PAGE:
For Earth Day, I’m sharing the above icon of Christ creating the animals on Earth, and also this story of St. Gerasimus taken from the online book, Saints and the Animals that Served Them. The link is here. It’s my favorite story of a Saint and the precious animal he took care of and the mutual respect and love they had for each other.
Saint Gerasimus was born in Lycia (Anatolia, Turkey) in the fifth century. Even as a child he lived as a Christian, doing as he thought God would want him to. Because of his love for fasting, vigil and prayer, he was blessed by God with heavenly gifts. He healed the physical sickness and the souls of those who came to him with faith. A special gift was his loving authority over wild beasts.
After becoming a monk in the Egyptian Desert Thebaid, Saint Gerasimus founded a monastic community of seventy men in the desert east of Jericho, not far from the river Jordan – the river in which St. John the Baptist baptized Jesus. The monks of his monastery lived a very simple life. They slept on reed mats, had cells with no doors (so they did not have the luxury of privacy) and kept silence. They drank only water, and ate dates and bread.
Saint Gerasimus taught the monks to live a holy life, and also to work by making baskets. Their prayerful life helped the monks to help others.
One day Saint Gerasimus was taking a walk along the Jordan when he heard a loud roar and saw a lion in great pain because of a large splinter in its paw. Saint Gerasimus felt very sorry for the lion. Crossing himself, he went cautiously over to the animal, took its huge paw gently in his hand, and removed the splinter. The lion did not return to its cave but meekly followed Saint Gerasimus back to the monastery. A loving and trusting relationship grew between them. The other monks were amazed by the lion’s acceptance of a peaceful life and a diet of bread and vegetables, and by the animal’s devotion to Saint Gerasimus, who was now the abbot of the monastery.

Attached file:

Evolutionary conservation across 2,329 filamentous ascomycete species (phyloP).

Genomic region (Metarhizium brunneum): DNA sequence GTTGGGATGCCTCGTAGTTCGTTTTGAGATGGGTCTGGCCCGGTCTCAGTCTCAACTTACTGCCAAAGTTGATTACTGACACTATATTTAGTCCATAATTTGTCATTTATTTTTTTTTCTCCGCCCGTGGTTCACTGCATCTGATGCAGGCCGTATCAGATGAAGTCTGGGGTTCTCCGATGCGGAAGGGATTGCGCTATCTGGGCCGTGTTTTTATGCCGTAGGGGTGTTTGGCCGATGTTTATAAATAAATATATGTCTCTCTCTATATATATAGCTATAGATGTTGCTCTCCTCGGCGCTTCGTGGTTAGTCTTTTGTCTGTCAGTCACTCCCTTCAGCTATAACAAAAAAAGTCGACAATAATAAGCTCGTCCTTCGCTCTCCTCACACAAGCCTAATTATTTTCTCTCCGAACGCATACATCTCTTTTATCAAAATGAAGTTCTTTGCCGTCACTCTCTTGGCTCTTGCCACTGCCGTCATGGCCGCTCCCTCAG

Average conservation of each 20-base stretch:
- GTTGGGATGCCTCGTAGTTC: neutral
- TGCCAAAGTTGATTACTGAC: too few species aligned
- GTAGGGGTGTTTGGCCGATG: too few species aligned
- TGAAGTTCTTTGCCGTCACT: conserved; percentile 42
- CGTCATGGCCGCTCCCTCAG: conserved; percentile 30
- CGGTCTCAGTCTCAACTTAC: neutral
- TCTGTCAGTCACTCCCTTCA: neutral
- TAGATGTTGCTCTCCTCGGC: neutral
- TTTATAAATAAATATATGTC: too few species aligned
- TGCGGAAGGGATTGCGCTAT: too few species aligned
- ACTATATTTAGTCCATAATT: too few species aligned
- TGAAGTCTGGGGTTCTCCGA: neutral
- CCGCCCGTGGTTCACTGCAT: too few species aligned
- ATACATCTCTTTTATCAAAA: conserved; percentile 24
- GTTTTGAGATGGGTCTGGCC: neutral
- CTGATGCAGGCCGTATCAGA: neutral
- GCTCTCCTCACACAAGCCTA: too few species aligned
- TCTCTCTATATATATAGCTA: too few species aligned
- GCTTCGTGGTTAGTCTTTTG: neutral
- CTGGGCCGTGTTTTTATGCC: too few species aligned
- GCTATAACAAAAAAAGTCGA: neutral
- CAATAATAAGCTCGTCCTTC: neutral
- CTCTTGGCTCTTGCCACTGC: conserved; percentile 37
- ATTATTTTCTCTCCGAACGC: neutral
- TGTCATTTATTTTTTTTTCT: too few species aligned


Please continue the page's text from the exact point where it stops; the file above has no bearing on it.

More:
The abbot gave the lion a duty. Each time the community’s donkey went to pasture by the Jordan, the lion went along and guarded it. The donkey was assigned to bring back water to the monastery. One day while the lion was sleeping, the donkey was stolen by a passing trader. The lion, with its head hanging low, returned to the monastery alone. The brothers decided that the lion had failed in keeping its monastery diet, and had eaten the donkey. As punishment the lion had to take over the donkey’s duty, and was required to go to the Jordan and carry back water from the river to the monastery in a saddlepack with four earthen jars.
Time passed, until one day the trader came to the place where he’d stolen the donkey. The lion recognized the donkey following behind the trader, and let out a loud roar that scared the thief away. Then the lion took the donkey as well as some camels tied together with it back to Saint Gerasimus’ cell. Knocking on the wall of the cell with its tail, the lion presented the donkey and camels.
The monks realized they had misjudged the lion, and as a way of acknowledging the lion’s honesty and willingness to do the humble work of carrying water, Saint Gerasimus gave the animal a special name: Jordanes.
Saint Gerasimus continued as abbot of the monastery. He also attended the Fourth Ecumenical Council in Chalcedon in 451. There, with Saint Euthymius, he was a champion of the Orthodox faith and defended it against the Monophysite heresy.
In the years that followed, Jordanes stayed in the wilderness, coming once a week to bow before Saint Gerasimus as a sign of obedience and devotion. One day, Jordanes came as usual but could not find the monk. A loud roar came forth from the animal’s throat—a roar of what seemed to be anger and grief. The monks sadly led Jordanes to the newly-departed saint’s grave. Letting out a final roar of grief at losing Gerasimus, the lion lay down and died. The year was 475.
The monastery founded by Saint Gerasimus still exists on the southern side of the Jordan valley and contains many icons depicting his holy life.
Zebrun, Christine Kaniuk. Saints and the Animals that Served Them. The Department of Christian Education, 2015.